There is a little known fact that the average adult loses about 10 billion cells per day through a process called apoptosis or “cell death”, which is where cells undergo a form of programmed death. Normally, this highly predictable and controlled process is necessary to maintain normal functioning of the human body. For example, during human development in the womb, the fingers of our hand are formed after programmed death of the cells in between them. However, abnormal increases in cell death have been linked to neurodegenerative diseases like Alzheimer’s and Parkinson’s disease. Alternatively, decreased cell death can lead to abnormal cell growth and potentially to the development of various cancers.
As such, developing adequate tools to study apoptosis is essential to gain a better understanding of a wide spectrum of human diseases. Until now, no adequate method existed to study this process in living beings, where early detection of abnormal cell death could mean major advances in the treatment of neurodegenerative diseases. A multi-disciplinary team of researchers led by Marco Prado and Robert Bartha from the Robarts Research Institute at Western University have been able to accomplish exactly this. In their recently published work in the journal Contrast Media and Molecular Imaging, the team developed a radioactive molecule called a ‘tracer’ which is almost exclusively retained in cells undergoing apoptosis.
Example of PET imaging using a glucose tracer in the brain of an Alzheimer’s disease patient. Areas in red have the highest glucose uptake while blue depicts the lowest.
This tracer, which functions like a neon sign pointing directly at these cells, makes them visible using the widely available positron-emission tomography (PET) scanner. Dying cells can be observed as a bright highlighted area using this technology (see image for an example), which is already widely used in the hospital setting for testing heart function, brain function and to help locate and identify tumours. PET can also be combined with other imaging techniques to simultaneously obtain information about human anatomy. This combination of techniques can provide a promising collection of data that will be useful in the development of novel clinical approaches.
Thus far, the researchers showed that cells undergoing programmed cell death are efficiently labelled by the tracer. They performed experiments using brain cell cultures, brain cells that have been grown under controlled conditions that mimic those in the body (optimal temperature, pressure, supply of important nutrients, etc.). The researchers exposed those cultures first to a compound that directly induced cell death and to two forms of physiological stress that mimic the conditions in stroke and Alzheimer’s disease (both of which induce apoptosis). Keep in mind that physiological stress is different from the types of stress that you and I may be more familiar with in our day-to-day (hopefully not too familiar!), like when work deadlines are approaching. For the stress imitating stroke, brain cell cultures were deprived of glucose and oxygen, two essential elements to sustain life, which led to cell death. In the second form of stress, the cultured cells were exposed to a protein that is typically associated with Alzheimer’s disease, which also led to cell death.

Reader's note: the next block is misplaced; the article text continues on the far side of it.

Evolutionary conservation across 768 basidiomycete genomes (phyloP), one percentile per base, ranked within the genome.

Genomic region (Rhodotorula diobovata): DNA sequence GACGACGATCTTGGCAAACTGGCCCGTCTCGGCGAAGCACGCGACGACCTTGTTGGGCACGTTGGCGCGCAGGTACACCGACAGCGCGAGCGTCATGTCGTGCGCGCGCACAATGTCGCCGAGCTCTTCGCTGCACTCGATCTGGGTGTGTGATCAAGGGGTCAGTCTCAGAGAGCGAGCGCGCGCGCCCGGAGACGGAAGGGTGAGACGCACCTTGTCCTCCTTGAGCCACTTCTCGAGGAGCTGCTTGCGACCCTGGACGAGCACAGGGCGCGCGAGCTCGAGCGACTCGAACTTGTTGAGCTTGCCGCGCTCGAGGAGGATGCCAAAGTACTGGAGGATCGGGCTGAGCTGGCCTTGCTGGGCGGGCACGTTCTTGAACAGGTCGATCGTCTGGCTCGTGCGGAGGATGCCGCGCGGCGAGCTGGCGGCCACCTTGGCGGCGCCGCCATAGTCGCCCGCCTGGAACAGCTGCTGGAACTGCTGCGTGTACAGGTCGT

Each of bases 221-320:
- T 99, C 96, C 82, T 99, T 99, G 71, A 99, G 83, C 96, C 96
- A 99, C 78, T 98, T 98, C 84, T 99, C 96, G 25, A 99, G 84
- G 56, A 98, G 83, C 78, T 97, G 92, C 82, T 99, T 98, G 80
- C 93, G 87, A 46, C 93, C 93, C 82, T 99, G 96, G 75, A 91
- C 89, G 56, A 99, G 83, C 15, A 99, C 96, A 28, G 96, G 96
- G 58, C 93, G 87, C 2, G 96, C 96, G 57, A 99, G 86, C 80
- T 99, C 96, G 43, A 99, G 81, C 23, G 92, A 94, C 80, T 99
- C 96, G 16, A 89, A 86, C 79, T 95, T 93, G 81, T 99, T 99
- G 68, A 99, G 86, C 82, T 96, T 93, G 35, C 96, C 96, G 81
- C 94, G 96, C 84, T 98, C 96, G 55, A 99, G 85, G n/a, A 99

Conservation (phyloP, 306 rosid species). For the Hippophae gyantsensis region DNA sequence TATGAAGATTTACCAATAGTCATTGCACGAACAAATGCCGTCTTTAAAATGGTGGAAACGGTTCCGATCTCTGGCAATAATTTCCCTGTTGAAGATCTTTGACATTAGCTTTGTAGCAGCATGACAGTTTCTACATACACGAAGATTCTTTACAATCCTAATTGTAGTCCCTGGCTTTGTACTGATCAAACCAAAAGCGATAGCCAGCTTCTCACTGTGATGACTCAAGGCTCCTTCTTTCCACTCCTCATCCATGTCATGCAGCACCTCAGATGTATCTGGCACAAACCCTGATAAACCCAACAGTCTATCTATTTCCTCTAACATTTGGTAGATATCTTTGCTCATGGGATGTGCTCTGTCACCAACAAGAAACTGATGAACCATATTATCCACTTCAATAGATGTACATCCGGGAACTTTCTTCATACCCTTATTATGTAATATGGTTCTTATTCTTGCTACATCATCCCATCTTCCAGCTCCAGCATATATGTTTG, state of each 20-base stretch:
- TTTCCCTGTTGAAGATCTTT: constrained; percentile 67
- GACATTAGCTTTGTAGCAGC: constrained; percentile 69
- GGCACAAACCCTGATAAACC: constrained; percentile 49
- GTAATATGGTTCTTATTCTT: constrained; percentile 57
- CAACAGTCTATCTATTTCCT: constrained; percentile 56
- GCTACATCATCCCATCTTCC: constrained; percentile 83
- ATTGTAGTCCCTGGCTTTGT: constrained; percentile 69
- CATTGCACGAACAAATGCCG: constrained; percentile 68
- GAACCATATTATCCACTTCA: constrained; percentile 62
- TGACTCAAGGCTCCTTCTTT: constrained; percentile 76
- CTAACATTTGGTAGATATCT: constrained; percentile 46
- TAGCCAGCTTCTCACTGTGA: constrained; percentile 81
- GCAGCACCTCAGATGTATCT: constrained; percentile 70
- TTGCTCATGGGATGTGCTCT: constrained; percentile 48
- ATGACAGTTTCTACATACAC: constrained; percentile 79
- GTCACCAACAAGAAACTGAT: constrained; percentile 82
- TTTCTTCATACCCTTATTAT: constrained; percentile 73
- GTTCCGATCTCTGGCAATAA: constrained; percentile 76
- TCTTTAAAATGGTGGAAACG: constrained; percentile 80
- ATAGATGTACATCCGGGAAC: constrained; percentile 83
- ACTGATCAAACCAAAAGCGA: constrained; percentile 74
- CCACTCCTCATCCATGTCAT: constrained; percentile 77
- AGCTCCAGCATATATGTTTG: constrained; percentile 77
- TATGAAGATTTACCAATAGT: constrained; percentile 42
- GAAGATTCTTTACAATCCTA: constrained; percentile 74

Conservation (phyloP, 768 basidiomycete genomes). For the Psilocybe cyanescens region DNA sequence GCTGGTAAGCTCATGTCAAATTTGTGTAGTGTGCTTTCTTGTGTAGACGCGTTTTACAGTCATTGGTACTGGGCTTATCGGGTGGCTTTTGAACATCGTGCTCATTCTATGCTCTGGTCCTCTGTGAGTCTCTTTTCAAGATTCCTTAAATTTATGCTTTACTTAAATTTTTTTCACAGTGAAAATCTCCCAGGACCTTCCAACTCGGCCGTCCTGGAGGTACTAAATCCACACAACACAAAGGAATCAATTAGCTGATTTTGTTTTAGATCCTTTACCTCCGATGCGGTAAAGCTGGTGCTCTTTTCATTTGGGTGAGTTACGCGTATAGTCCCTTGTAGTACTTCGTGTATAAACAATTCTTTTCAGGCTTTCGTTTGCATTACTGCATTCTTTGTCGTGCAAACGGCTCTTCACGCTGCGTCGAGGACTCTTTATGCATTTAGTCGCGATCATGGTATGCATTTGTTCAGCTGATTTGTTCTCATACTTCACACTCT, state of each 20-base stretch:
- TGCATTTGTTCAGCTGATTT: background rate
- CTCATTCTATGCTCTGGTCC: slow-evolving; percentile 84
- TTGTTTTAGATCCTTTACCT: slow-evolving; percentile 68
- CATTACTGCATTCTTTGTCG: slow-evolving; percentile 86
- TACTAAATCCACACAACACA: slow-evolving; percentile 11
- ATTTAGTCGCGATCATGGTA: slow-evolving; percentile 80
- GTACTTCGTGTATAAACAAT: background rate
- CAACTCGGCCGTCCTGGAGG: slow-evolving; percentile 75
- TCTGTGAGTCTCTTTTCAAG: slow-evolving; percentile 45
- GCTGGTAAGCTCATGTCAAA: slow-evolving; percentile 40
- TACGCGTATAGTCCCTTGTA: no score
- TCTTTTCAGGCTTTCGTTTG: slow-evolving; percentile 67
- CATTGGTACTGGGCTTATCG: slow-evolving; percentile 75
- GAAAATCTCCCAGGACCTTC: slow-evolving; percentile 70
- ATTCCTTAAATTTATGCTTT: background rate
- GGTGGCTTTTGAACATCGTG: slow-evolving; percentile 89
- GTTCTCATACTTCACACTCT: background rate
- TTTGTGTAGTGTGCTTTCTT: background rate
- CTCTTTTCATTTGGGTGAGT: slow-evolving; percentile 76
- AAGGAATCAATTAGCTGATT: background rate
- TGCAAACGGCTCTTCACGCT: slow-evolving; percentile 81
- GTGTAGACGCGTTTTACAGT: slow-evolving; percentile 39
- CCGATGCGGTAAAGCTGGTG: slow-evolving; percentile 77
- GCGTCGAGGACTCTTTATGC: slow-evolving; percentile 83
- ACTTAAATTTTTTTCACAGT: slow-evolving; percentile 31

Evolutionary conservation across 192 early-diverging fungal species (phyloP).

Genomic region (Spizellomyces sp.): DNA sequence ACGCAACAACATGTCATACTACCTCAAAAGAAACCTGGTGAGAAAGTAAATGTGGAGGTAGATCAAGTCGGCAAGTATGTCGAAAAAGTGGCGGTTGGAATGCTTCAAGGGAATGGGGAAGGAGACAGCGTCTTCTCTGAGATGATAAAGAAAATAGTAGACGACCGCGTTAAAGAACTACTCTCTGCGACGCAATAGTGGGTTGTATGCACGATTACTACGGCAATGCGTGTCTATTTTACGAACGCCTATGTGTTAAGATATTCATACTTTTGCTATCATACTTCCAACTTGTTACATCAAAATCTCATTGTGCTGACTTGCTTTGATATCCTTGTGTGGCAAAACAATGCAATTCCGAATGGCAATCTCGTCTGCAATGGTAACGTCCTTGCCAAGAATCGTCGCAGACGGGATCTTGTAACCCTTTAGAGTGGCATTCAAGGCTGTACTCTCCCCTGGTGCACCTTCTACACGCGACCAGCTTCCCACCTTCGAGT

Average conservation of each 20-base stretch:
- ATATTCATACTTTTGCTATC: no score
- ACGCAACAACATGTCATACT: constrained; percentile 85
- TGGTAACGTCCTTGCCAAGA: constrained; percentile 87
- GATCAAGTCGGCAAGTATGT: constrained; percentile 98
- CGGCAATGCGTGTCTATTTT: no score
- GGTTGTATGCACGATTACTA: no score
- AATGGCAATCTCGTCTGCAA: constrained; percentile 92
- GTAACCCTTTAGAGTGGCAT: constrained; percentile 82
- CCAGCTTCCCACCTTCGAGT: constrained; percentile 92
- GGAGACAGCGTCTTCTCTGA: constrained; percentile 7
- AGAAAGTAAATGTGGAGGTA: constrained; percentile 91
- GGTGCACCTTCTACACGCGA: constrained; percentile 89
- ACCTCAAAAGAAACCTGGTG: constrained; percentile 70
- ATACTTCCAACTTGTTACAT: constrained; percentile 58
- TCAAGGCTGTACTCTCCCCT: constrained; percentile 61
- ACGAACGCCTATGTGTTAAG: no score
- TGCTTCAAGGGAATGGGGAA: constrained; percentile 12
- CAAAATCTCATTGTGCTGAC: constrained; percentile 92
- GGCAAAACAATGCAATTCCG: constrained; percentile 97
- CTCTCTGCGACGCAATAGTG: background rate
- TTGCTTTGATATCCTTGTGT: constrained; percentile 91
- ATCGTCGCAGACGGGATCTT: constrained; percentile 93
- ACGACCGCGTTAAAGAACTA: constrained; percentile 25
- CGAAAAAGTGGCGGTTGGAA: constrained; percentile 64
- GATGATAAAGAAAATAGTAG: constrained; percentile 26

Amazingly, the tracer labelled dying cells in all three conditions. This led the researchers to try it in models of stroke and Alzheimer’s disease. Again, the tracer allowed clear identification of the loss of brain cells in areas that are typically associated with these disorders.
Taken together, the results of this teams’ work hold promise for applications to many human conditions, including earlier diagnosis of neurodegenerative diseases based on the location of cell death or to measure the effect of treatments on apoptosis. For example, the authors suggested that this tracer could be used to see the impact of cancer treatments on tumours, where an increase in signal from the tracer would indicate that the cancer cells are dying as hoped. However, despite the tracer not showing any negative side effects in the brain cells or in the animals used during this study, it will be very important to ensure safety in humans before we can hope to use it. This important work brings us much closer to seeing that reality.
Original Research Article: Ostapchenko, V. G., Snir, J., Suchy, M., Fan, J., Cobb, M. R., Chronik, B. A., … Bartha, R. (2019). Detection of Active Caspase-3 in Mouse Models of Stroke and Alzheimer’s Disease with a Novel Dual Positron Emission Tomography/Fluorescent Tracer [68Ga]Ga-TC3-OGDOTA. Contrast media & molecular imaging, 2019, 6403274. doi:10.1155/2019/6403274
- Renehan AG, Booth C, Potten CS. What is apoptosis, and why is it important? BMJ. 2001;322(7301):1536-1538. doi:10.1136/bmj.322.7301.1536